Priyatam Karade et al. study, included 40 single-rooted premolars. The samples were instrumented and divided into five groups depending upon the irrigation system used; Needle and syringe, Endoactivator, Passive ultrasonic irrigation, and Endovac irrigation system. The results showed that Endovac group presented with cleaner canals in 60% and 80% cases in the apical third of the canal and differed significantly from the other groups (P = 0.011 and P = 0.001, respectively).

Sanghamitra Suman et al. study, included 40 mandibular premolars. The samples were instrumented and divided into four groups; needle and syringe, Endoactivator, Endovac and laser (Er: YAG) according the final irrigation. Endovac system (3.49 ± 0.67) proved to be effective than Endoactivator (4.01 ± 0.48) in removing debris from the apical third of the canal.

Varun Raj Kumar et al. study included 40 single-rooted premolars. The samples were instrumented and divided into the groups; needle and syringe irrigation, Max I probe needles, Endoactivator and Endovac according to the irrigation system used for final irrigation. Endoactivator (0.8 ± 0.42) and Endovac (0.4 ± 0.52) proved to be efficient in removing smear layer from apical third of the canal.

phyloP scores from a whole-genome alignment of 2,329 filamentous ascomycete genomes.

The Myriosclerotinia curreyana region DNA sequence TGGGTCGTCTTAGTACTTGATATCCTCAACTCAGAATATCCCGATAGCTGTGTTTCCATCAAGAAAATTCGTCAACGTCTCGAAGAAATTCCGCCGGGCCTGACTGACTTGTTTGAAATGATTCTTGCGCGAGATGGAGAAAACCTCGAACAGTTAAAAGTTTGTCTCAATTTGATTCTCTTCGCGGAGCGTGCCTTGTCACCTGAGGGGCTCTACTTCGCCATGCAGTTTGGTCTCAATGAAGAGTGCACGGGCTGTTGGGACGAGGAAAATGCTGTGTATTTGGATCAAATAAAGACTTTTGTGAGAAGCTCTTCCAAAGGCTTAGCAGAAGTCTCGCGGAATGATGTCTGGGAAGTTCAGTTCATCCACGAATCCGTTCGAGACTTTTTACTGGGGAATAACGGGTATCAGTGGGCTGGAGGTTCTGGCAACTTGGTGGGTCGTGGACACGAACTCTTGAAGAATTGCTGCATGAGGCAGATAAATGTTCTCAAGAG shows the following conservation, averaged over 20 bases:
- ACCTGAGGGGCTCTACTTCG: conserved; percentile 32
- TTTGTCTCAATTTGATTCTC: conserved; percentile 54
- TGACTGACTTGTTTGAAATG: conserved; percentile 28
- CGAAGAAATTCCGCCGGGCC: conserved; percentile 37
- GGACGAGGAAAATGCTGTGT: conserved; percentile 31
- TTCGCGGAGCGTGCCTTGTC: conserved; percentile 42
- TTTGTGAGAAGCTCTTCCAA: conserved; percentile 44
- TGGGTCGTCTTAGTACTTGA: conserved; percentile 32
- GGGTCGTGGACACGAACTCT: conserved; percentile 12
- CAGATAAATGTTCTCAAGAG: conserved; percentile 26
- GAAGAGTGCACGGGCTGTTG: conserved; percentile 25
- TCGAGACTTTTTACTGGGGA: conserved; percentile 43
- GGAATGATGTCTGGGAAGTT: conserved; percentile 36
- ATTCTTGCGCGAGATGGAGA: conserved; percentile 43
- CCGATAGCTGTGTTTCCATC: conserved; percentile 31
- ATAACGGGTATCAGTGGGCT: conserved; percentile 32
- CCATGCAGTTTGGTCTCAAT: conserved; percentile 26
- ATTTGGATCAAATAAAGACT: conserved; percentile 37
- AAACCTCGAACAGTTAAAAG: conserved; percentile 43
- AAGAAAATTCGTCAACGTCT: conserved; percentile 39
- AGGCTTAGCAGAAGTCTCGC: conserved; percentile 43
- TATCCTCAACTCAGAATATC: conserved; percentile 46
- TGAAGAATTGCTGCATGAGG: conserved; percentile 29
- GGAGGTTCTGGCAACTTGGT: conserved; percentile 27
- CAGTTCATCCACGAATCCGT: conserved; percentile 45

Xiangjun Guo et al. study, included 50 single-rooted teeth. The samples were instrumented and divided into five groups; needle and syringe, passive ultrasonic irrigation, navitip fx group, Endoactivator group. Endoactivator group showed effective irrigation in the apical third of the canal compared to other groups.

Manuele Mancini et al. study, included 65 single-rooted premolars. The samples were instrumented and divided into five groups. Two control groups, Endoactivator, Passive ultrasonic irrigation, Endovac groups. The efficacy of the systems were as Endovac > Endoactivator > Passive ultrasonic irrigation in smear layer removal in apical third of the root canal.

Luciana Magrin Blank-Goncalves et al. study, included 62 mandibular molars. The samples were instrumented and divided into three groups; needle and syringe, passive ultrasonic irrigation and Endoactivator systems. Endoactivator and ultrasonic irrigation were proved to efficacious than conventional needle and syringe. However there was no significant difference seen between Endoactivator and ultrasonic group (P = 0.0007).


  Discussion Top